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Award-winning Parking Structure Built on Brownfield for Adaptive Reuse Project

Walker Consultants provided functional, architectural, and structural design for a new parking structure at athenahealth’s Arsenal on the Charles campus. The project consists of a 1,400-space, 7-level parking structure built to address parking demand needs and to support athenahealth’s master plan for the campus, a former arsenal for the U.S. Army converted to office and retail space.

Primary users are athenahealth employees and users of the surrounding retail and commercial space. A pedestrian bridge links the parking structure and the existing Building 311. The vision for the garage was designed by Charles Rose Architects, who also designed the bridge and the adaptation of the existing building.

The parking structure and foundation system were designed to accommodate the construction of a new commercial/retail building along the north façade, with a direct pedestrian link between the parking structure and the new building. The project site is a brownfield, which required significant soil remediation to be performed for the construction of the garage.

Arsenal on the Charles Garage Pedestrian Bridge

A pocket park along the south side of the garage provides green space for campus employees and the community. The park links to bike paths and sections of boardwalks above the site’s stormwater management system. Approximately 10,700 perennials, 70 trees, and 630 shrubs were planted throughout the project, including three levels of irrigated planters along the parking structure façade.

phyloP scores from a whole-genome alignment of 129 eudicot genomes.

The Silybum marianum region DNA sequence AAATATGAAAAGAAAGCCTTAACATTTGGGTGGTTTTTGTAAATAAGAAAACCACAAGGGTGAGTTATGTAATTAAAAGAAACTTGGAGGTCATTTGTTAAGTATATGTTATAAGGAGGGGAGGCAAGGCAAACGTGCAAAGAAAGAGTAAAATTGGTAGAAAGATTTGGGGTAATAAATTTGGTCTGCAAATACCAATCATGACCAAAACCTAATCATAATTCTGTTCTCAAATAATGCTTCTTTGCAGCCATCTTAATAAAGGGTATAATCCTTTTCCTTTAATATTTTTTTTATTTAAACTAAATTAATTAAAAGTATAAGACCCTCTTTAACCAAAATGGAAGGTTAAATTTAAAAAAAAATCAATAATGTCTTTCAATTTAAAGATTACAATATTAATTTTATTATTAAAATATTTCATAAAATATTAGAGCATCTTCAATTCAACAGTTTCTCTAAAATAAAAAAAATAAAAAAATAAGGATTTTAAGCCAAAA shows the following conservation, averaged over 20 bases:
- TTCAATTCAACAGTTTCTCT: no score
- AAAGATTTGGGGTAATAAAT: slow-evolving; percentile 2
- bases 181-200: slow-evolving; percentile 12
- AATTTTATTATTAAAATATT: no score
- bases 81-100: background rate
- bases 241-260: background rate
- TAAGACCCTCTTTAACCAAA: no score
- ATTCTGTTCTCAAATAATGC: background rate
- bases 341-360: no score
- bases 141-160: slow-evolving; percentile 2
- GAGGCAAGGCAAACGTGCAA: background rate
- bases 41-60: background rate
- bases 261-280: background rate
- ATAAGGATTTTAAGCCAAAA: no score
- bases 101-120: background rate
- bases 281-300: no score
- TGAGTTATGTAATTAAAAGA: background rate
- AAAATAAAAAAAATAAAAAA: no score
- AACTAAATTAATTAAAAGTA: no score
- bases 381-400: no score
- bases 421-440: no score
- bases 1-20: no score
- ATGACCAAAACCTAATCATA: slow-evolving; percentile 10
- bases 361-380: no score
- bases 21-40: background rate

The project includes several sustainability initiatives, including stormwater capture from the parking structure for irrigation, permeable pavers, a high-efficiency LED lighting system, EV charging stations, and a photovoltaic (PV) ready design for the entire parking structure footprint.

The lowest level of the facility was designed with high headroom to accommodate mechanical vehicle stackers if additional parking capacity is needed in the future. This will also allow for adaptive reuse if future demand decreases.

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